Left ventricular contractile reserve by stress echocardiography as a predictor of response to cardiac resynchronization therapy in heart failure: a systematic review and meta-analysis.

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The presence of left ventricular contractile reserve (LVCR) during stress echo (SE) may provide favorable response to cardiac resynchronization therapy (CRT) in heart failure patients. The aim of the study was to perform a meta-analysis of available SE data in this set of patients.


From a Pubmed and Advance Google Scholar database web based search scan up to December 2016, we initially identified 5906 records. From this initial set, we removed that did not include SE and duplicate studies. We assessed for eligibility 71 full-text articles assessed for eligibility, and 60 of them did not meet the inclusion criteria as follow: 1) heart failure patients with NYHA class III and IV, depressed ejection fraction (EF <35%) and QRS duration ≥120 ms at study entry; 2) SE with assessment of LVCR; 3) Follow-up data. LVCR during SE was identified as reduction in wall motion score index and/or an increase in EF.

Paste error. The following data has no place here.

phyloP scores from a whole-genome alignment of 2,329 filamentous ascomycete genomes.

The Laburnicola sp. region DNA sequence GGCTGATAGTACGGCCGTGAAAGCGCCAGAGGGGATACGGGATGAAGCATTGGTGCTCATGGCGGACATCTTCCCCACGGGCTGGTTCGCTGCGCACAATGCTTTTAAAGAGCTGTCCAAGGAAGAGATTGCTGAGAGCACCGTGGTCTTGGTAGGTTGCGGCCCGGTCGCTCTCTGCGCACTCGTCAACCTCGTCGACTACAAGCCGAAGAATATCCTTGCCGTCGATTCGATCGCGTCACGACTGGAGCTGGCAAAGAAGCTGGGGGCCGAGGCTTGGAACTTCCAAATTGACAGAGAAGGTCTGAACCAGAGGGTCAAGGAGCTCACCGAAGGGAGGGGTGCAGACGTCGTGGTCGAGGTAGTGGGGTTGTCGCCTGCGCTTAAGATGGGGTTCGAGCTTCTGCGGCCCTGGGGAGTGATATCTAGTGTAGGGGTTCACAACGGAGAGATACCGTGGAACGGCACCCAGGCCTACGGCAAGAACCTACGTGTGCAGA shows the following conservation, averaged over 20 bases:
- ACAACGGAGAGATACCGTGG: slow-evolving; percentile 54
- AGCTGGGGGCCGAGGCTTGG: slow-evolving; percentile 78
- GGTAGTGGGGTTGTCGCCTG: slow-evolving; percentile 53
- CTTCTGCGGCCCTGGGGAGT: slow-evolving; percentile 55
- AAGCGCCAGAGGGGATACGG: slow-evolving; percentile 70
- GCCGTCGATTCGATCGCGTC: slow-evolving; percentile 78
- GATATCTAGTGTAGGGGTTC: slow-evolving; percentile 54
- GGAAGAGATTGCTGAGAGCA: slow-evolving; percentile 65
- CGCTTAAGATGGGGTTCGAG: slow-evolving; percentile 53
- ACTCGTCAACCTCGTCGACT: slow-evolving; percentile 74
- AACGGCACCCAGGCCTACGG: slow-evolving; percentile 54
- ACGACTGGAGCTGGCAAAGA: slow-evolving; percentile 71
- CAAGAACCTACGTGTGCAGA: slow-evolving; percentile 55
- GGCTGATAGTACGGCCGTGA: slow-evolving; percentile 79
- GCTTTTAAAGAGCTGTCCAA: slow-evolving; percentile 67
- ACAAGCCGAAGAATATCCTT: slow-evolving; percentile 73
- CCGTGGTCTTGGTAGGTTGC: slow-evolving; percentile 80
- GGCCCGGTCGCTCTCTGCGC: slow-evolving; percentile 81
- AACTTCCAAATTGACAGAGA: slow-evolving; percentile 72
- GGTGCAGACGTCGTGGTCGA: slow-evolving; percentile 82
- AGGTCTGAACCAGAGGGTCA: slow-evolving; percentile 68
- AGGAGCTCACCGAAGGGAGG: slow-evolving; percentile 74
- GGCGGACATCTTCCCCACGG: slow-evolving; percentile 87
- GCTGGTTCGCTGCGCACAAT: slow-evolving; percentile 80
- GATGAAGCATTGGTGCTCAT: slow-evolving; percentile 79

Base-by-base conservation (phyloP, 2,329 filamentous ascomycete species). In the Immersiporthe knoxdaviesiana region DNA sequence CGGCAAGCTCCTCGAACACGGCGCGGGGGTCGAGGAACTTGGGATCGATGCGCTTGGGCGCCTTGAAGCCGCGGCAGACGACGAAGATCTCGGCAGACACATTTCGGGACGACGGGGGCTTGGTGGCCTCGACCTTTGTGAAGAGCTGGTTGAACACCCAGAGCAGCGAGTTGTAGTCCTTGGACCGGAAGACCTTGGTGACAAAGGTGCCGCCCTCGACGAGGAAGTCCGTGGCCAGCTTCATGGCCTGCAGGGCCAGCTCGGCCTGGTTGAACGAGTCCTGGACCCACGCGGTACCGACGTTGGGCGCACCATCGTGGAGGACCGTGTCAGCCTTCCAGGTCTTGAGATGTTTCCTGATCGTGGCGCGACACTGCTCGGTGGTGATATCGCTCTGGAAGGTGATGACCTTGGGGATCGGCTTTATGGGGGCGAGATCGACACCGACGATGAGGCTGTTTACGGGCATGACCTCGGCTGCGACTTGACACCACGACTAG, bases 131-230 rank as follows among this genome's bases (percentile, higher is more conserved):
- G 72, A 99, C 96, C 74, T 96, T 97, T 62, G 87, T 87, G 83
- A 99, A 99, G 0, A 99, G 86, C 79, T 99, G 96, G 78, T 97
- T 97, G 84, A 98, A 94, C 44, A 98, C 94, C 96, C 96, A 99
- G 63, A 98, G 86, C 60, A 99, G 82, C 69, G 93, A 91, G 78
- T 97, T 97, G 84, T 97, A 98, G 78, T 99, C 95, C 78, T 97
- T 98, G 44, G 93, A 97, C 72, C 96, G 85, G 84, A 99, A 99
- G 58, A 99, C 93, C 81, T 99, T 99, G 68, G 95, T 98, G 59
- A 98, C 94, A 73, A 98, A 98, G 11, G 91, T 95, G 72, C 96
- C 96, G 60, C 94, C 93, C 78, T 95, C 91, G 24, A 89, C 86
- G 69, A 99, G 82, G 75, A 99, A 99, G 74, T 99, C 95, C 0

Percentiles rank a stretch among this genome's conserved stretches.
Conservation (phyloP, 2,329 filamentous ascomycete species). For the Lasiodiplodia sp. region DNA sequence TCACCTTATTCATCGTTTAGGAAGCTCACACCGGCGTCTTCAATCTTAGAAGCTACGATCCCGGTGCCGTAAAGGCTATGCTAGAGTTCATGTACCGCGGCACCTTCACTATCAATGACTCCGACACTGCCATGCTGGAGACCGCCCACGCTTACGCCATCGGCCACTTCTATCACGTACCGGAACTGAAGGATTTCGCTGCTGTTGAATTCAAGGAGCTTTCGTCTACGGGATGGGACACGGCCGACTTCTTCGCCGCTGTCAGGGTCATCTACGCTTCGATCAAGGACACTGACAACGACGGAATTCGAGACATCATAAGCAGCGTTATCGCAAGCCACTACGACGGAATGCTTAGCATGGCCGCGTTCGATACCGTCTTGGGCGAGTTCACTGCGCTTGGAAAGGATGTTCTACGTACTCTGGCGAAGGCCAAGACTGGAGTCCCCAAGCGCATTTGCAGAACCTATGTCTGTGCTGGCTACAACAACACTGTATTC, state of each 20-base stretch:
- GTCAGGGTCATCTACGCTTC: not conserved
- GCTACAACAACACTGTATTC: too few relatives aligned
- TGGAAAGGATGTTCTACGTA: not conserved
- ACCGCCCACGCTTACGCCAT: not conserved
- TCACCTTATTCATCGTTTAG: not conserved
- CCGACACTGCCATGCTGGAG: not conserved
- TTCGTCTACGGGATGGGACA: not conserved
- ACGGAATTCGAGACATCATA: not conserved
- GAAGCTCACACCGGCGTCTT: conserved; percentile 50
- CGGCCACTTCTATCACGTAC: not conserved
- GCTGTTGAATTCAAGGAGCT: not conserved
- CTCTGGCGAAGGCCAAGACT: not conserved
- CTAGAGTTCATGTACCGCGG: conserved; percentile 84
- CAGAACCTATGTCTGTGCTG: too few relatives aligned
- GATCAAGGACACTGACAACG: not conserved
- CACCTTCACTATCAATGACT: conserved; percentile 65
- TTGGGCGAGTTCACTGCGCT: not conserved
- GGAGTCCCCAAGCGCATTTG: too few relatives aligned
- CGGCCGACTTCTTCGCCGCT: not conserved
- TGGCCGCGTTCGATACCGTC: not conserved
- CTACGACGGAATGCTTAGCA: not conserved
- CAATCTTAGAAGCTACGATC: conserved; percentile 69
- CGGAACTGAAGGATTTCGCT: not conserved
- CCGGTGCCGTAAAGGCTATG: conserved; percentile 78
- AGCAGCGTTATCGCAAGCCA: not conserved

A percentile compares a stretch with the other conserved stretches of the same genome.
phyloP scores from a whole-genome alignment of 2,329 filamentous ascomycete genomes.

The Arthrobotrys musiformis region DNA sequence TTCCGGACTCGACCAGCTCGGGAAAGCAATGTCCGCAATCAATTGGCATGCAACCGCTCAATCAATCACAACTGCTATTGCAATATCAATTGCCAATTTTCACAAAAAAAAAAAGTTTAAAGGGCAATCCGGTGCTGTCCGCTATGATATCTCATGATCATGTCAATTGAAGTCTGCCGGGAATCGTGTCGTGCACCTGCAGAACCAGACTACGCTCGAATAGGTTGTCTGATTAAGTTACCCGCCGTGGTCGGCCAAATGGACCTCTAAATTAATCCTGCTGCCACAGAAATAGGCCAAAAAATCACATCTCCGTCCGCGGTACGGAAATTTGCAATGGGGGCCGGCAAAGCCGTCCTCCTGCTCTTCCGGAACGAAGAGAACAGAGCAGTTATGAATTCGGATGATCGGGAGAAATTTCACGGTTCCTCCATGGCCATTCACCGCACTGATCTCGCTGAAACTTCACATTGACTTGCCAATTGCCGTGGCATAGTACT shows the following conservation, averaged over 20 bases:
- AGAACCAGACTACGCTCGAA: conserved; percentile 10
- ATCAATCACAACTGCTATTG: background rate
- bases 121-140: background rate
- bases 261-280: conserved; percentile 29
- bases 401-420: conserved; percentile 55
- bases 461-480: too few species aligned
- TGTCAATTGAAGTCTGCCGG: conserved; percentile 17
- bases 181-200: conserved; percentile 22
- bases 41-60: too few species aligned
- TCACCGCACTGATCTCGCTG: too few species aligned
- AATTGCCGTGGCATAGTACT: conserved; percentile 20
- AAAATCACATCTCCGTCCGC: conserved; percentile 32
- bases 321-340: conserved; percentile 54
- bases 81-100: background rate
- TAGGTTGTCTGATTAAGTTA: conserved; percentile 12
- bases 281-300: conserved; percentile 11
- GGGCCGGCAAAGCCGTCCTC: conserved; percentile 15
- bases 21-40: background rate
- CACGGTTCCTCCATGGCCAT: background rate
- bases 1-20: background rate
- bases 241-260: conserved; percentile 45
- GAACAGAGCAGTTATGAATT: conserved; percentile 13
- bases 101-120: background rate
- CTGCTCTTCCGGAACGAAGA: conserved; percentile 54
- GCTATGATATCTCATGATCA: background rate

Eleven studies with 861 patients (mean age 67 ± 9 years, ejection fraction 25 ± 6%) were included in the meta-analysis. The type of stress was either exercise (n = 2) or dobutamine (n = 9), the latter with low-dose (10 mcg) in two, intermediate-dose (20 mcg) in five, and high-dose (40 mcg) protocol in two studies. LVCR was detected in 555 patients (63%) and CRT-response was present in 584 (66%). The overall odds ratio for LVCR to predict a favorable CRT response was 2.06 (95%, CI 1.70-2-43), Z score: 11.055, p < 0.001.


The presence of LVCR during SE with either dobutamine or exercise is associated with a greater chance of response to CRT. This parameter is now ready to be tested in a prospective multicenter trial to select patients more likely to benefit from CRT.

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